They Might Be Giants
David and Goliath.
These names evoke a visual response in our mind's eye.
If an NCAA basketball tournament game is described as "David vs. Goliath," we get the metaphor. My favorite example is actually a football game, when Appy State went into "the big house" and beat the Michigan Wolverines in 2007. David took down Goliath. Even if you don't know about that game, you probably get the metaphor.
|This game has it's own Wikipedia page. Fun reading if you're a Spartans fan.|
The story of David and Goliath is found in 1 Samuel 17. David is a shepherd, the youngest of eight sons. His three oldest brothers were in battle against the Philistines and one day David, at the request of his father, left the sheep to bring his big brothers some food.
When David arrives at the battle scene, he witnesses Goliath, a Philistine soldier, challenging the army of Israel to present a worthy foe. In 1 Samuel 17:4 (and later in 17:23), Goliath is called "the man between the two." Translations usually don't call him that. Most call him "champion." What he is, though, is the one who stands between two opposing groups, serving as the best representative of one army, challenging the other army to present their best. Hence, the man between the two. Hence, champion.
The Bible goes on to tell us that Goliath was "six cubits and a span." Since most of us don't use cubits or spans as measurements of length anymore, I'll let you know this means he was probably around 9 feet 9 inches tall. An imposing figure indeed.
But ancient manuscripts of 1 Samuel don't always agree as to how tall Goliath was. A lot of very important, very trustworthy manuscripts say that Goliath was "four cubits and a span" (about 6 feet 9 inches tall). Now at this point I could go into a lot of detail about ancient Hebrew manuscripts and the earliest Greek translations of the Hebrew scriptures and which ones say "six cubits" and which ones say "four cubits," but I suspect that would interest me a lot more than most of the people reading this post. In fact, there's even one manuscript that says "five cubits and a span." It's as if the scribe said, "A bunch of these say six cubits and a bunch of them say four cubits. I guess I'll split the difference."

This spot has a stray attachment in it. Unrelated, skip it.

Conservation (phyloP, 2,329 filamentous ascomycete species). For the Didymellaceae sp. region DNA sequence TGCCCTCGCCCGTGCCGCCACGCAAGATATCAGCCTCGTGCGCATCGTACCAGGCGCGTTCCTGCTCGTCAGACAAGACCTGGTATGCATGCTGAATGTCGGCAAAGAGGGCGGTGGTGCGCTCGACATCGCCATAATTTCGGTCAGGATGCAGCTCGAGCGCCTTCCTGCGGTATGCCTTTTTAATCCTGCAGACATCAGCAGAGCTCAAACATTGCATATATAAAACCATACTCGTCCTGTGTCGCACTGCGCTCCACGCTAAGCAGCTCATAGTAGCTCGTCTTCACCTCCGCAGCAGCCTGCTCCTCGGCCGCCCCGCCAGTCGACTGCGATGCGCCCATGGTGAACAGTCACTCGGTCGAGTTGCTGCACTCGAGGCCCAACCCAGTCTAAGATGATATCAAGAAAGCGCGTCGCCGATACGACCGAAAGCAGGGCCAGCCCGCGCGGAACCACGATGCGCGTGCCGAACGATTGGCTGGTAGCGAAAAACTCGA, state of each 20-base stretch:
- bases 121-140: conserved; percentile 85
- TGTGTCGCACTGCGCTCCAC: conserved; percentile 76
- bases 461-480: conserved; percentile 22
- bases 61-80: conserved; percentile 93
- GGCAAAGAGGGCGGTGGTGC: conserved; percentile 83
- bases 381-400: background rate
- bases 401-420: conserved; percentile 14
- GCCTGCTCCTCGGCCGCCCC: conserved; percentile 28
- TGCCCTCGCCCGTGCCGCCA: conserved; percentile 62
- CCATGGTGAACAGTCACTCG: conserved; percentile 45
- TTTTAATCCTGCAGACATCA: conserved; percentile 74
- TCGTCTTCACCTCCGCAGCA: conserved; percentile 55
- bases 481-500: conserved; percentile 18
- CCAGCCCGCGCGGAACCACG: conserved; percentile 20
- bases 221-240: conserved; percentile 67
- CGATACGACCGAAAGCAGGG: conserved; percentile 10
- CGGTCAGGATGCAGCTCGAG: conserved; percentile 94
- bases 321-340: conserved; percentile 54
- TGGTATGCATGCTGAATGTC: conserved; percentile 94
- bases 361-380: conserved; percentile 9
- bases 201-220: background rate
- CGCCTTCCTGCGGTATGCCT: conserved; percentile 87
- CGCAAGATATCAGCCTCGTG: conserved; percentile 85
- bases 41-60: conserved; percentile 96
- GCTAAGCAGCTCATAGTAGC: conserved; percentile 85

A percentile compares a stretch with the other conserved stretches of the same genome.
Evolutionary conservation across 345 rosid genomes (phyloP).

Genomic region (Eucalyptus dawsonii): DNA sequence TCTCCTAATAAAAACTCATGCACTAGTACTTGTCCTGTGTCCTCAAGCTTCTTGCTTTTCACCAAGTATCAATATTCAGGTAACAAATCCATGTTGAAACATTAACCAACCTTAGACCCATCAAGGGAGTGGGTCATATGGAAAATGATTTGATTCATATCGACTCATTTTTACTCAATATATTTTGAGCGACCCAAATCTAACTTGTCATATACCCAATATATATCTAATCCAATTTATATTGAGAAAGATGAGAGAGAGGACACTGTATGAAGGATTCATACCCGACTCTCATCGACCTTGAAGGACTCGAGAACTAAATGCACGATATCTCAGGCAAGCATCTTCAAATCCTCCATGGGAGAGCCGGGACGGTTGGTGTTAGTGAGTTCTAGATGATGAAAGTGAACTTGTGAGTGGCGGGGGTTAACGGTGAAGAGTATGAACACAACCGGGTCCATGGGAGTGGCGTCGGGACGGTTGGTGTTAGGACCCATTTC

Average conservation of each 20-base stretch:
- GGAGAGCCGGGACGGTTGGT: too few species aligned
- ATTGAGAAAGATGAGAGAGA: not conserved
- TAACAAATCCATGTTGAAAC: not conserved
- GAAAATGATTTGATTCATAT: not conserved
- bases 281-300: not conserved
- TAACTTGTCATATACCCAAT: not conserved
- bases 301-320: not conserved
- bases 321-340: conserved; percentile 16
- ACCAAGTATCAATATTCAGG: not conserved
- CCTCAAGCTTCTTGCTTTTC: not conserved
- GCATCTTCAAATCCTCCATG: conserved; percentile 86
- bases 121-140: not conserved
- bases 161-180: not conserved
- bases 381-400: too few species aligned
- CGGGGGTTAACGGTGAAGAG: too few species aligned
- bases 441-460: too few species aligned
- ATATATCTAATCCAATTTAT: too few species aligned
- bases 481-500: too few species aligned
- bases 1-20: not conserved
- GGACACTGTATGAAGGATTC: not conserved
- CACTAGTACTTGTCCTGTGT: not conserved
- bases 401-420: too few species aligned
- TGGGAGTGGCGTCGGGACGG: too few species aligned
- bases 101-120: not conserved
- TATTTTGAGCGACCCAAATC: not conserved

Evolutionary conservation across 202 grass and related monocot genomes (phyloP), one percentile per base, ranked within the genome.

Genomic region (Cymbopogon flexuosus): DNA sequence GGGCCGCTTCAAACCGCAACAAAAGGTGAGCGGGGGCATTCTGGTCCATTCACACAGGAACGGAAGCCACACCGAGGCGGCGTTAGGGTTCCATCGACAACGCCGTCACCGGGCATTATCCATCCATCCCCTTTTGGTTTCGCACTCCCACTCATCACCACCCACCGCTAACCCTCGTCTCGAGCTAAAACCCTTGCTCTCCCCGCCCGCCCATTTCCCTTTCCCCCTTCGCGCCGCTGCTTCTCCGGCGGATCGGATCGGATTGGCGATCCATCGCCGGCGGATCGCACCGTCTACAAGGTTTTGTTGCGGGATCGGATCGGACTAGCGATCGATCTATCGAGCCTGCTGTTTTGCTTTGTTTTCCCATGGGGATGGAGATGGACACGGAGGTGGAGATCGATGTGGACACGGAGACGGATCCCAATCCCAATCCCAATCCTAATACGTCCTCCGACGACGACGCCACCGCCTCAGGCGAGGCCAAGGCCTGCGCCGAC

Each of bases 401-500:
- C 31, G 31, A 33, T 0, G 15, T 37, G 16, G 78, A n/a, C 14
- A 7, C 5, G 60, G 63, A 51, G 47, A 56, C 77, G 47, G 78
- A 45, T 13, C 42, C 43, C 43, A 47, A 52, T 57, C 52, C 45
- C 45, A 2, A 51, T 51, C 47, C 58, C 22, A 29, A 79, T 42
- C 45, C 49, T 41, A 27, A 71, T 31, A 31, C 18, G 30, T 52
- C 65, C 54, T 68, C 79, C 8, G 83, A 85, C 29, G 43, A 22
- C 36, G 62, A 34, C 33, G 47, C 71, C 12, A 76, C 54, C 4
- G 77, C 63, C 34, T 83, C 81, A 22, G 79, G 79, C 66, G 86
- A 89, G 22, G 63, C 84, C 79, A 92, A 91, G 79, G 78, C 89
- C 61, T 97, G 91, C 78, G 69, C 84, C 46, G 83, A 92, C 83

Let me just say that good arguments have been made on both sides, but when one weighs the evidence of the relevant manuscripts, I think Goliath was probably "four cubits and a span." The oldest copy of 1 Samuel 17 says exactly that.
|This is a portion of a very old copy of 1 Samuel that dates to the 1st century BC. Yep. It was written before the birth of Jesus. A fragment of this scroll identifies Goliath's height as "four cubits and a span."|
Also, it has been argued that at some point, a scribe's eyes accidentally jumped from "cubits" in verse 4 to "hundred" in verse 7 (the words look a lot alike in Hebrew), and the "six" found with "hundred" in verse 7 was then accidentally moved to verse 4. Just a slip of the eyes. Maybe you've done this when you were typing or writing.
I'm sure someone will read this and think, "Great. Here's one more guy trying to take the miraculous out of the Bible. Why can't he just accept the Bible as it is. If the word of God says a shepherd boy whooped a giant, then doggone it, a shepherd boy whooped a giant!"
Here's the thing. The Bible doesn't say that. In fact, Goliath is never called a giant in 1 Samuel 17. Don't take my word for it. Go. Read the story. I'll wait.
I didn't take the giant out of the story. He was never there.
We have grown so accustomed to some of the stories of the Bible that we quit reading them with fresh eyes. Instead, we rely on our memory of the times we heard these stories in Sunday School, church camp, or sermons when we only half listened.
If Goliath is only "four cubits and a span," the story doesn't lose it's power. God used a shepherd boy who was delivering lunch to his soldier brothers to defeat a 6 foot, 9 inch champion (with a slingshot, by the way). Before the story is finished David decapitates Goliath with Goliath's own sword and delivers it to the king of Israel. There's plenty of power in the story, even if Goliath wasn't the tallest human being in the history of the human race.